The Media's Favorite 4th-Place Finisher, John McCain
On the GOP side, Sen. John McCain's fourth-place finish in Iowa was nevertheless covered as a victory of sorts, as the media appears determined to crown its past and present favorite Republican the winner in Tuesday's New Hampshire primary, where registered Independents (read: liberals) can vote in party primaries.
"If only by default, Mr. McCain is getting yet another look and appears to be in a strong position competing against a weakened Mr. Romney in the New Hampshire primary on Tuesday.
"Mr. McCain is the latest beneficiary of the continuing upheaval in the Republican field that has seen nearly all of the candidates rising at various points. Among them were Mr. McCain, former Senator Fred D. Thompson of Tennessee and Rudolph W. Giuliani, a former mayor of New York.
"Mr. Romney's defeat in Iowa only underlined concerns that many Republicans had expressed about him, while the success of Mr. Huckabee, a former governor of Arkansas, gave rise to new worries among the Republican establishment."
"Mr. McCain, then - after a year in which his campaign nearly collapsed, the Iraq war and a controversial immigration bill eroded his popularity, and he was forced to continue his candidacy on a bare-bones budget - may be in the right place at the right time.
"And Mr. McCain was campaigning Friday with gusto, attacking Mr. Romney before overflowing crowds at places like a V.F.W. hall in Hudson, on issues that included Iraq, spending and his own record on security."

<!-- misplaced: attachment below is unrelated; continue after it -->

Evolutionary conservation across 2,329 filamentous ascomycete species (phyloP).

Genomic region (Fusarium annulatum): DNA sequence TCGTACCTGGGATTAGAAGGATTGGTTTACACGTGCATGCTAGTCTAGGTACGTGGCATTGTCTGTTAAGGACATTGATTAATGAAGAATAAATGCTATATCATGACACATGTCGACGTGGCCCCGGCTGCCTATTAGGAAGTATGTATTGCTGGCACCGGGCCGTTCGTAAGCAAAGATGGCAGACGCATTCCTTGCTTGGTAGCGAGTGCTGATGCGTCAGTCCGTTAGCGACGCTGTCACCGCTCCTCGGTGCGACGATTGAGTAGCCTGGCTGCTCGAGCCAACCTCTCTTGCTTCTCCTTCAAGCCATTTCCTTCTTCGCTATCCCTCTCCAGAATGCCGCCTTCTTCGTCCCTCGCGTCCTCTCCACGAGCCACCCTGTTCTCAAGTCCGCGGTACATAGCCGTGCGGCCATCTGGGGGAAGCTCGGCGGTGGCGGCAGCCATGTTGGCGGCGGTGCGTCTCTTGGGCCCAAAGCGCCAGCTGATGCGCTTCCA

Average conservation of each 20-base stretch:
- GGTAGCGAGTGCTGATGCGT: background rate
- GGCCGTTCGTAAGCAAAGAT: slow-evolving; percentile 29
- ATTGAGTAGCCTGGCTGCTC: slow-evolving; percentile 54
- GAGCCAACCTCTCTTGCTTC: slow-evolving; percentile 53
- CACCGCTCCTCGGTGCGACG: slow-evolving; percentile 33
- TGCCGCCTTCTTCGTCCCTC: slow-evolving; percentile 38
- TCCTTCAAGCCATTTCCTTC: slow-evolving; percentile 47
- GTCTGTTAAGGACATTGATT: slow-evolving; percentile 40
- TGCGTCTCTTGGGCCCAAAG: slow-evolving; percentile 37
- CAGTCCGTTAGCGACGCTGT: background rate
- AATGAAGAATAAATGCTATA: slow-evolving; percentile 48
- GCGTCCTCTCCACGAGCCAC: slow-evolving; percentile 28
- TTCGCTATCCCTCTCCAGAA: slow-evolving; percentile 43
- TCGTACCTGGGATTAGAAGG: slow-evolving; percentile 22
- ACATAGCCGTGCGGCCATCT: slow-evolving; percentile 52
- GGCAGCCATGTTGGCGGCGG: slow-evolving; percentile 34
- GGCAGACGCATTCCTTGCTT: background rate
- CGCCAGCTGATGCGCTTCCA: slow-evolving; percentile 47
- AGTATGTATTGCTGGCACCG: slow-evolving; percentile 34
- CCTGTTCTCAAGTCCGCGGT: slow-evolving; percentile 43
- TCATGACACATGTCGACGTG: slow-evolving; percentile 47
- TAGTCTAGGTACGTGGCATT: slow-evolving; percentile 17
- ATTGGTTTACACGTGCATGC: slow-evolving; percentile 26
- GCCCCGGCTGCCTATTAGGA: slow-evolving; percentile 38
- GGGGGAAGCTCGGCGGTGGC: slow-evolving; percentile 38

One of McCain's chief Times boosters is Marc Santora, and he doesn't let the Arizona senator down in Sunday's "McCain Mixes It Up on a Town-Hall Tour of New Hampshire." The text box reads: "A resurgent Republican revels in letting people take a crack at him."
"Senator John McCain was resting his chin on the microphone as a man with a full white beard in the corner of the opera house in Derry laid into him for his continuing support for the war in Iraq.
"Mr. McCain responded, but then did something few other candidates do with regularity: let his critic have another go at him. They went back and forth until the man was at least satisfied that they had traded viewpoints.
"The 10-minute exchange was a small slice of the singular piece of American political theater that is a John McCain town-hall-style meeting in New Hampshire. Tellingly, it was on Thursday night, during the Iowa caucuses 1,000 miles away. Mr. McCain had all but ignored the Iowa contest, where he finished in a near tie for third with Fred D. Thompson, choosing instead to stake his campaign on New Hampshire.
"Mr. McCain, a Republican from Arizona, has been holding these gatherings here for much of the last year, just as he did in the 2000 campaign, cultivating the supporters who are now driving him to the top of the polls in New Hampshire. The events are an extension of his unorthodox campaign, where he spends nearly every waking hour taking questions from anyone who shows up."